Korean East Coast Bicycle Route icon.

Gangwon Bicycle Path

Ride along Korea's east coast towards the DMZ.

The Gangwon Path hugs the east coast of Korea. Sometimes challenging, sometimes breezy, you’ll pass harbor cities, explore a few resort towns, and  stumble upon beach after beach.

Your destination is the DMZ. Dashes of barb wire and a sprinkling of military outposts accompany you along the way. Don’t worry. Defense infrastructure is more of adornment nowadays.

The Stats
Uljin City Icon
Start

Uljin

(울진)

← 242 km →

16 hours

End

Daejin

(대진)
Daejin and DMZ icon.
Start

Uljin

(울진)

Uljin City Icon
End

Daejin

(대진)
Daejin and DMZ icon.
An elevation graph of the Gangwon Bike Path.

City-to-City Path Breakdown

The Samcheok cable car crosses a bay near the city of Samcheok in South Korea.

Start in a fishing village, pass resort city and land in a port city.

A seaside hotel near the city of Gangneung in South Korea.

Discover a unique ship hotel and an endless collection of beaches.

The Gangwon Bicycle path along Korea's East Coast route.

Ride your bike from resort town to resort town and beach to beach.

A bicycle sits near a barb wire fence on the Gangwon Bicycle Path in Korea.

This final ride up to the DMZ brings you to lesser known towns and beaches.

Gangwon Bicycle Path

The Ara Bicycle Path follows the Ara Waterway, a man-made canal upstream to the Han River on the edge of Seoul.

Begin near the Ara West Sea Lock, the point where the waterway spills into the Yellow Sea. Both the north and south side of the canal hold bridges, parks, and recreational areas.

The main bike path sails along the southern side of the canal. But interesting landmarks inhabit the north side, as well.

There are fourteen bridges that cross the canal. Bicycle rental stations, restrooms, art installations, and more park facilities rest under many of the bridges.

The bike route touches three cities. The longest stretch, eastward from the Yellow Sea, crawls along the northern edge of Incheon (인천). Near the end, the path touches the bottom bit of Gimpo (김포) before unfurling into the westernmost edge of Seoul (서울).

Highlights & Eight Scenic Views

The city of Incheon designated eight scenic views (수향8경) along the Ara Waterway. Beginning from the Cross-Country Bike Route, they are:

You will spot these sights as you ride the Ara Bicycle Path. We’ll explore each in depth below.

For a detailed Korean language map of the Ara Waterway, click here.

Path Types & Difficulty

The Ara Bicycle Path is the easiest in all of Korea. You can conquer the twenty kilometer (20 km) in two hours.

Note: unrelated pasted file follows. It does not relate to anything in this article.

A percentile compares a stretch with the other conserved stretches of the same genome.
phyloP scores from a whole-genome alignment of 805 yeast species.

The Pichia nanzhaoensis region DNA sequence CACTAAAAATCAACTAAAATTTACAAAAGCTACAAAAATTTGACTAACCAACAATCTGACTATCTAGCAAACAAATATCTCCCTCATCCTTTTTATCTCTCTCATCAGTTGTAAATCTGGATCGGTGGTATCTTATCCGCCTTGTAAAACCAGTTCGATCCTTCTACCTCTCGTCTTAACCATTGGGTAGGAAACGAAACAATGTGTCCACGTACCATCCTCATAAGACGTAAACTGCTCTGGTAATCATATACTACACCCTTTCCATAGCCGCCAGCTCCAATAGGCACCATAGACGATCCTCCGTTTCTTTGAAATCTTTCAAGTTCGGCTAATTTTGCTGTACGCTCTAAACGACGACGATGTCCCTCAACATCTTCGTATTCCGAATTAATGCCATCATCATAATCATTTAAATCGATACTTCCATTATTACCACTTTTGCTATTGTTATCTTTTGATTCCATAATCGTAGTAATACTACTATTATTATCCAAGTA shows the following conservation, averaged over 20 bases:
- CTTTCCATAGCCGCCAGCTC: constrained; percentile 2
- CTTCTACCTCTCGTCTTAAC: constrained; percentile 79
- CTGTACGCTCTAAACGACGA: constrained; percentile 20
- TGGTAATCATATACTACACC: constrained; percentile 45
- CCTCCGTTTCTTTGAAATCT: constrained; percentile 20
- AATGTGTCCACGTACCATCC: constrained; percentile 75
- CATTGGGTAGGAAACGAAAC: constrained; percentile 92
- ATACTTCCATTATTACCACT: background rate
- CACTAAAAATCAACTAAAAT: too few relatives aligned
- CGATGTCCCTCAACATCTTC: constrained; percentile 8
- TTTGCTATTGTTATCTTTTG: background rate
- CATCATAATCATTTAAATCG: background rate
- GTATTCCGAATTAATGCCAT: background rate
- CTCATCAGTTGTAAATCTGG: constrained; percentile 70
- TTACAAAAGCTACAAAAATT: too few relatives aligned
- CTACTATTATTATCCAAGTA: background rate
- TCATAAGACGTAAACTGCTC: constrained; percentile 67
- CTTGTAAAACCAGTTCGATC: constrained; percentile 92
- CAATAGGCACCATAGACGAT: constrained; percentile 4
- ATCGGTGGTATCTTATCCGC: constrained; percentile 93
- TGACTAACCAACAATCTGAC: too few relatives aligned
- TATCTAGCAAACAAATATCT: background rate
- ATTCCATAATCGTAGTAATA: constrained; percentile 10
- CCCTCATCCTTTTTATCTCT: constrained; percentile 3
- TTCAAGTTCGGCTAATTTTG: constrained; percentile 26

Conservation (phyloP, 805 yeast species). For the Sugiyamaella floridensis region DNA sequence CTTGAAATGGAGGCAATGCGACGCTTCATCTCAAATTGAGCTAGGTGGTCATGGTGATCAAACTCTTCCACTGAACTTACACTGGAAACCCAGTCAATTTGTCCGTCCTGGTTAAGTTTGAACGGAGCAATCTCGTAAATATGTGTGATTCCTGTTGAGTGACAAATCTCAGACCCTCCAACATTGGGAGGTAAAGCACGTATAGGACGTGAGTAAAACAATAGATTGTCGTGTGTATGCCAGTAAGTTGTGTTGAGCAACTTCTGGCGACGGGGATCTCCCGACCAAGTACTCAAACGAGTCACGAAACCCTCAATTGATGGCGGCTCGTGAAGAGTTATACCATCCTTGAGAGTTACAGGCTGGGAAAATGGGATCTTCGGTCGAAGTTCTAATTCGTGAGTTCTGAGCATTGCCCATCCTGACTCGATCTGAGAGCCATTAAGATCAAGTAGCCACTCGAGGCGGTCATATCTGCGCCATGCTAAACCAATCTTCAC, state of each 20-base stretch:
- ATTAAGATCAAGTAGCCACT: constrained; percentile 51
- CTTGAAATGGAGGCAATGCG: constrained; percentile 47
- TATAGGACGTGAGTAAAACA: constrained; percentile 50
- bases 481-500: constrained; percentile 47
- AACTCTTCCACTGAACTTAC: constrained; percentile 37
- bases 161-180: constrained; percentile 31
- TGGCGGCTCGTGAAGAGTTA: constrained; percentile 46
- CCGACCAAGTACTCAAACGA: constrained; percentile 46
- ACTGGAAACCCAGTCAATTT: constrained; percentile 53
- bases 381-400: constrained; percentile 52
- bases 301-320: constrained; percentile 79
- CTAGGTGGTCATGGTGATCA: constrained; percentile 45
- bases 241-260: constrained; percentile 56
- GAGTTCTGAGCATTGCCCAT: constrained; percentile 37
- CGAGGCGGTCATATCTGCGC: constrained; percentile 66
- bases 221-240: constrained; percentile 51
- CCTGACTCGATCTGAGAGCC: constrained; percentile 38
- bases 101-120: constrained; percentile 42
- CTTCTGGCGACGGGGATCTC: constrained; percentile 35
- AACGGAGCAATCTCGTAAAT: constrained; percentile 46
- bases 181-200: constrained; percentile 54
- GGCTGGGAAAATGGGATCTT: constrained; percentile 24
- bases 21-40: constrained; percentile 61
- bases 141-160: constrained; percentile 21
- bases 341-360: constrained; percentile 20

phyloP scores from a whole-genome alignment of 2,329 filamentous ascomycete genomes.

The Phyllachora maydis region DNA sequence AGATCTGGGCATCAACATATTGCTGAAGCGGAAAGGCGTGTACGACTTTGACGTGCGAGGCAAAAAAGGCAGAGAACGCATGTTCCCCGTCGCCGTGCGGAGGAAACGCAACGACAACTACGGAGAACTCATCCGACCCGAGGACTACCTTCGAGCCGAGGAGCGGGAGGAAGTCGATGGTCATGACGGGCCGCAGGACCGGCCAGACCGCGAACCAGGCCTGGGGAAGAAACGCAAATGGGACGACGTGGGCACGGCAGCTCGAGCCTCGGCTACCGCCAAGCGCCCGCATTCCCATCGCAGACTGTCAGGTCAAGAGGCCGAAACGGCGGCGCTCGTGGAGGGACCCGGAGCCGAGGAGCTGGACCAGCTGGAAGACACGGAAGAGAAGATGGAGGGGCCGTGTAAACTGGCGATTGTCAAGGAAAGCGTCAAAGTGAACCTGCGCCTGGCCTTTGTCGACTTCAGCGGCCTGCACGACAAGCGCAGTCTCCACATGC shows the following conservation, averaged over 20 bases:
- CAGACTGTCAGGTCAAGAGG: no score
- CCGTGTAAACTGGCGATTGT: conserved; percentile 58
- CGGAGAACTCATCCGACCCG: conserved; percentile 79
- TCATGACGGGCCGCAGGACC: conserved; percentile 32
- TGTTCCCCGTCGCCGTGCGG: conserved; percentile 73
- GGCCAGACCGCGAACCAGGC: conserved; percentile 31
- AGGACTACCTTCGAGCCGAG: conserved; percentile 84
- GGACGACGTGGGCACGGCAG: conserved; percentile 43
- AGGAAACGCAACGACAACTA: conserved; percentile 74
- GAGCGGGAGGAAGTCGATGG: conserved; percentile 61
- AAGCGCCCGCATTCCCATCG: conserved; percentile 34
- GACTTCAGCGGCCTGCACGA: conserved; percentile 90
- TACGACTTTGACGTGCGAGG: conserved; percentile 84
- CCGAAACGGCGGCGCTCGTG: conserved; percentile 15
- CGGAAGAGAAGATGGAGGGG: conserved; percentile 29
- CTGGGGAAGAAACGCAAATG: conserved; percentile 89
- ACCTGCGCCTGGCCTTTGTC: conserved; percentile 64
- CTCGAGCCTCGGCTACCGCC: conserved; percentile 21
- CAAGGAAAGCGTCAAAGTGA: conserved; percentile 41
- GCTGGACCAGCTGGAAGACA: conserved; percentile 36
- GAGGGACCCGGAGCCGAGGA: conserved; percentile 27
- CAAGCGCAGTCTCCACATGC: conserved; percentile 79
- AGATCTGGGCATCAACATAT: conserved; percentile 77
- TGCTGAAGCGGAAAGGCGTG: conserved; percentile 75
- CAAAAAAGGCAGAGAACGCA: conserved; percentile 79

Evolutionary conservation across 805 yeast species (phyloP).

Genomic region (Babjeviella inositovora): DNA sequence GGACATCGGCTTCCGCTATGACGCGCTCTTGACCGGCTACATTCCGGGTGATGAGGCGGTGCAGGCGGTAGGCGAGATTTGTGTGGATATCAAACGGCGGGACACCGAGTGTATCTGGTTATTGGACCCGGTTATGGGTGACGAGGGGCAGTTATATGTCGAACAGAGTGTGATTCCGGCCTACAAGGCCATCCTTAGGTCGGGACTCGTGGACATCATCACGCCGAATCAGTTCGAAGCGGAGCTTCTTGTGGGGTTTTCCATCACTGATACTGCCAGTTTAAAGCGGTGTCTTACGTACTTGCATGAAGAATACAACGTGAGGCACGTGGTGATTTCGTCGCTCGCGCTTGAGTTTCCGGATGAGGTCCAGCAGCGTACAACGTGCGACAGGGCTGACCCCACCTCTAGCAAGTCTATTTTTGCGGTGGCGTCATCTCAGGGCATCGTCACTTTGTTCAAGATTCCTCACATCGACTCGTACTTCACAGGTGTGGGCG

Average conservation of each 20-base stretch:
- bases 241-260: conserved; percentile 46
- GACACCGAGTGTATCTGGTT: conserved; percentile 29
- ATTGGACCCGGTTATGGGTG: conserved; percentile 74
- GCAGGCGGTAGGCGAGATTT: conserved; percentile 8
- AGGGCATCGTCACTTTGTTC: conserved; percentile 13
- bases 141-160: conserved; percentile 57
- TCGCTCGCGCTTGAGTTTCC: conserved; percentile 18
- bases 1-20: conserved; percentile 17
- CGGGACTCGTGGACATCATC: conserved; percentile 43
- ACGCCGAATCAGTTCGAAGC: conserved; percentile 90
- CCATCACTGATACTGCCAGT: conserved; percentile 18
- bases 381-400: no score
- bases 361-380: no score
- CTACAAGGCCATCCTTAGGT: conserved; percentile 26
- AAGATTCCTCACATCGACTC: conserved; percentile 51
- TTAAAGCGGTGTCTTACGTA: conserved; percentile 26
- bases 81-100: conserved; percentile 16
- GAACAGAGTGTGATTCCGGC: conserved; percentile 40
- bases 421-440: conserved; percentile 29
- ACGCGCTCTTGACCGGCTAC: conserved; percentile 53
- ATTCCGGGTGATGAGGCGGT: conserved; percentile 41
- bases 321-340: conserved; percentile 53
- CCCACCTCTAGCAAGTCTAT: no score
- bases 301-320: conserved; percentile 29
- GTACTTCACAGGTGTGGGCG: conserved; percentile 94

Only a few kilometers near the beginning and end of the route detours onto protected sidewalks in industrial areas. The majority of the course follows bicycle-only paths.

Both sides of the Ara Waterway canal hold bike paths. The south bike path climbs a ten meter embankment to hop onto a bridge: your only hill.

Getting There

If you’re already in Seoul or Incheon, subways provide the quickest accessed to the Ara Bicycle Path.

The Airport Express (AREX) is a commuter train that travels from Incheon Airport to Seoul Station. The train runs right along two thirds of the Ara Waterway. Like most subways in Korea, the AREX allows passengers to board with any type of bike on weekends and holidays.

Three AREX stations will drop you off on or near the bicycle path.

The Gangwon Province Coast

The Ara Bicycle Path borrows its name from the Gyeongin Ara Waterway (경인 아라뱃길) or Ara Waterway.

The name “Gyeong” (경) is an old name for Seoul. “In” refers to the city of Incheon. The name borrows “Ara” from Arirang, an ancient Korean folk song.

The Ara Waterway is Korea’s first man-made canal. 18 kilometers long. 80 meters wide. 6 meters deep. The canal flows from the Han River in Seoul towards the Yellow Sea.

King Gojong of Goryeo first explored its construction in the 13th century. However, limited technology scrapped the project. The canal’s construction didn’t break ground until 2009, with its completion coming in 2012.

Cities & Towns

Behind Seoul and Busan, the city of Incheon (인천) is the third most populous city in Korea, holding over three million residents. The city sits on the northwestern corner of South Korea, with the Yellow Sea to its west and Seoul to its east.

Incheon is a part of the Seoul Capital Area (수도권), which includes Gyeonggi Province (경기도). Many of Incheon’s residents commute to Seoul via the Airport Express (AREX) or Subway Line 1, which extended across both cities.

Transportation and international business churn the Incheon’s economy.

Incheon International Airport (인천국제공항) is the primary hub for those leaving and coming to Korea. In 2016, worldwide, the airport ranked fifth busiest for cargo and nineteenth for passengers.

Behind Busan, Incheon operates the second largest port in Korea. Its docks feed goods to and from Korea’s largest metropolitan region.

Additionally, Incheon designated fifty thousand acres as a Free Economic Zone. Foreign businesses that set up shop here receive tax incentives and more.

Some of Incheon’s highlights include: